The ACP’s Canberra assembly is the first large-scale, face-to-face deliberative project to be completely audio-recorded and transcribed, enabling an unprecedented level of qualitative and quantitative assessment of participants’ actual spoken discourse. Each chapter reports on different research questions for different purposes to benefit different audiences. Combined, they exhibit how diverse modes of research focused on a single event can enhance both theoretical and practical knowledge about deliberative democracy.
For the most part, discussions of citizenship have focused on aspects that are central to the “liberal” tradition of social thought—that is, questions of the freedoms and rights of citizens and groups. This collection gives voice to a “republican” conception of citizenship. Seeing participation and debate as central to being a citizen, this tradition looks back to the Greek city-states and republican Rome. Citizenship, in this sense of the word, is rhetorical citizenship. Rhetoric is thus at the core of being a citizen.
Aside from the editors, the contributors are John Adams, Paula Cossart, Jonas Gabrielsen, Jette Barnholdt Hansen, Kasper Møller Hansen, Sine Nørholm Just, Ildikó Kaposi, William Keith, Bart van Klink, Marie Lund Klujeff, Manfred Kraus, Oliver W. Lembcke, Berit von der Lippe, James McDonald, Niels Møller Nielsen, Tatiana Tatarchevskiy, Italo Testa, Georgia Warnke, Kristian Wedberg, and Stephen West.
Authority Figures draws together political theory and philosophy, the history of science and of rhetoric, and philosophy of language and literary theory to offer an interpretation of Locke’s political thought that shows the ongoing importance of rhetoric for new modes of critique in the seventeenth century. Locke’s thought offers up insights for rethinking the relationship of rhetoric and experience to political critique, as well as the intersections of language and materialism.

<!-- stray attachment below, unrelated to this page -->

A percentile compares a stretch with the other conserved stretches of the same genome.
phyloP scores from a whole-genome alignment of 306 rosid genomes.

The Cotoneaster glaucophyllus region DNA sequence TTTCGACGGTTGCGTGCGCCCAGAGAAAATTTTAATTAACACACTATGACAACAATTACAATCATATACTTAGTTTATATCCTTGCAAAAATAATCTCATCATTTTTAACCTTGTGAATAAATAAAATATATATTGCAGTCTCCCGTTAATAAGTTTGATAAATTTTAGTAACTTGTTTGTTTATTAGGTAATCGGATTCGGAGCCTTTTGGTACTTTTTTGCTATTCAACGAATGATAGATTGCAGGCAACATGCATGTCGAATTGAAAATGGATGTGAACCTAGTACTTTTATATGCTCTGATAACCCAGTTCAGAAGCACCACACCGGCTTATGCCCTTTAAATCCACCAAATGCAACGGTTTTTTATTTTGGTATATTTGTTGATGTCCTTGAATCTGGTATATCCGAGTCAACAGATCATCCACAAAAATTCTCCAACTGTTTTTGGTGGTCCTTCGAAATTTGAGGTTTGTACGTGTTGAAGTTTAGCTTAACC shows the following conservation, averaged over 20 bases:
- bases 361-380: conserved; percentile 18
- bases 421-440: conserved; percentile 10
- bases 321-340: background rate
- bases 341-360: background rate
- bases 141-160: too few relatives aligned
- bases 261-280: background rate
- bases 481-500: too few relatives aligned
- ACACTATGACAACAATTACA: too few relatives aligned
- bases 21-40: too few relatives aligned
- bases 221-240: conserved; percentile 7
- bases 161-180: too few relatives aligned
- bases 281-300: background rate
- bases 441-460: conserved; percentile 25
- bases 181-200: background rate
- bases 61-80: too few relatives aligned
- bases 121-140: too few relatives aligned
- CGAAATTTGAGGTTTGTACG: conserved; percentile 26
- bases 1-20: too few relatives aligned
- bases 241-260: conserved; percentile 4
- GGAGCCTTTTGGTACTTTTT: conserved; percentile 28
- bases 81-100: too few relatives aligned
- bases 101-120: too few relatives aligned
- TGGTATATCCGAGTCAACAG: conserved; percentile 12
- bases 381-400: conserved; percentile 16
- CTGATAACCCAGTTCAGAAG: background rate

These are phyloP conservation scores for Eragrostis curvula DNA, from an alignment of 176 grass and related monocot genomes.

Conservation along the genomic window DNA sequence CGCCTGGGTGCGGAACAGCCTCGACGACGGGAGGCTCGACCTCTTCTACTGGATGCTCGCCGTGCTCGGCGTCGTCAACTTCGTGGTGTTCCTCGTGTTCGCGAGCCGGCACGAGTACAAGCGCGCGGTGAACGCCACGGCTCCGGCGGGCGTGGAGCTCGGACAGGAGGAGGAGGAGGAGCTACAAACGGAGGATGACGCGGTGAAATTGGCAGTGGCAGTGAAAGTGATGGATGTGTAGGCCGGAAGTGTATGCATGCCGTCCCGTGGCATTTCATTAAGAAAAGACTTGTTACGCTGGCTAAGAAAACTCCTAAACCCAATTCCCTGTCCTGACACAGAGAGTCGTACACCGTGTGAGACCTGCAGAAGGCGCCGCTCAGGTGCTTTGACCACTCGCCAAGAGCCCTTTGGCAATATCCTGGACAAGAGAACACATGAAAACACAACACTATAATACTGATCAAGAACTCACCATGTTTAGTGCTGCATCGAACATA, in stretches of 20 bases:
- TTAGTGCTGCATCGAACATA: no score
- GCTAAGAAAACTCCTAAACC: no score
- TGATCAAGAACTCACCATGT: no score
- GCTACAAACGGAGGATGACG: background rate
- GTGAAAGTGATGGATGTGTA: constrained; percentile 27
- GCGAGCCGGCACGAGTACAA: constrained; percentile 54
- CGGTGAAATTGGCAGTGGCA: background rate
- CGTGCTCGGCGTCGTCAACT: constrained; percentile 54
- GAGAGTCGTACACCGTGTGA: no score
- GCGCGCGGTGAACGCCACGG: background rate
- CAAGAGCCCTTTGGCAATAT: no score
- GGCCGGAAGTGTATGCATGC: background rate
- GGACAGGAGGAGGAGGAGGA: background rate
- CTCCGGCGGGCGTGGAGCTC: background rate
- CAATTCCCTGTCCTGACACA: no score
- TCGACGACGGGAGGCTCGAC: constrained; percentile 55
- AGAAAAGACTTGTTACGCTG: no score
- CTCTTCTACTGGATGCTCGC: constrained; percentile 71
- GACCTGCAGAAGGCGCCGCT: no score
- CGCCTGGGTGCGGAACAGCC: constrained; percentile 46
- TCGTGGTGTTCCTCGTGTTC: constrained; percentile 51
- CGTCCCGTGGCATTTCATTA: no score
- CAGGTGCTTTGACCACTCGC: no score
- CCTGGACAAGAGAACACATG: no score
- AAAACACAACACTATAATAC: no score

The Politics of Resentment traces the rise of especially violent rhetoric in American public discourse by investigating key events in American history. Engels analyzes how resentful rhetoric has long been used by public figures in order to achieve political ends. He goes on to show how a more devastating form of resentment started in the 1960s, dividing Americans on issues of structural inequalities and foreign policy. He discusses, for example, the rhetorical and political contexts that have made the mobilization of groups such as Nixon’s “silent majority” and the present Tea Party possible. Now, in an age of recession and sequestration, many Americans believe that they have been given a raw deal and experience feelings of injustice in reaction to events beyond individual control. With The Politics of Resentment, Engels wants to make these feelings of victimhood politically productive by challenging the toxic rhetoric that takes us there, by defusing it, and by enabling citizens to have the kinds of conversations we need to have in order to fight for life, liberty, and equality.
The Evolving Citizen challenges this decline thesis and argues instead that democratic engagement has not gotten worse—it has simply changed. Through an analysis of seven high school newspapers from 1965 to 2010, this book shows that young people today, according to what they have to say for themselves, are just as enmeshed in civic and political life as the adolescents who came before them. American youth remain good citizens concerned about their communities and hopeful that they can help make a difference. But as The Evolving Citizen demonstrates, today’s youth understand and perform their roles as citizens differently because the world they live in has changed remarkably over the last half century.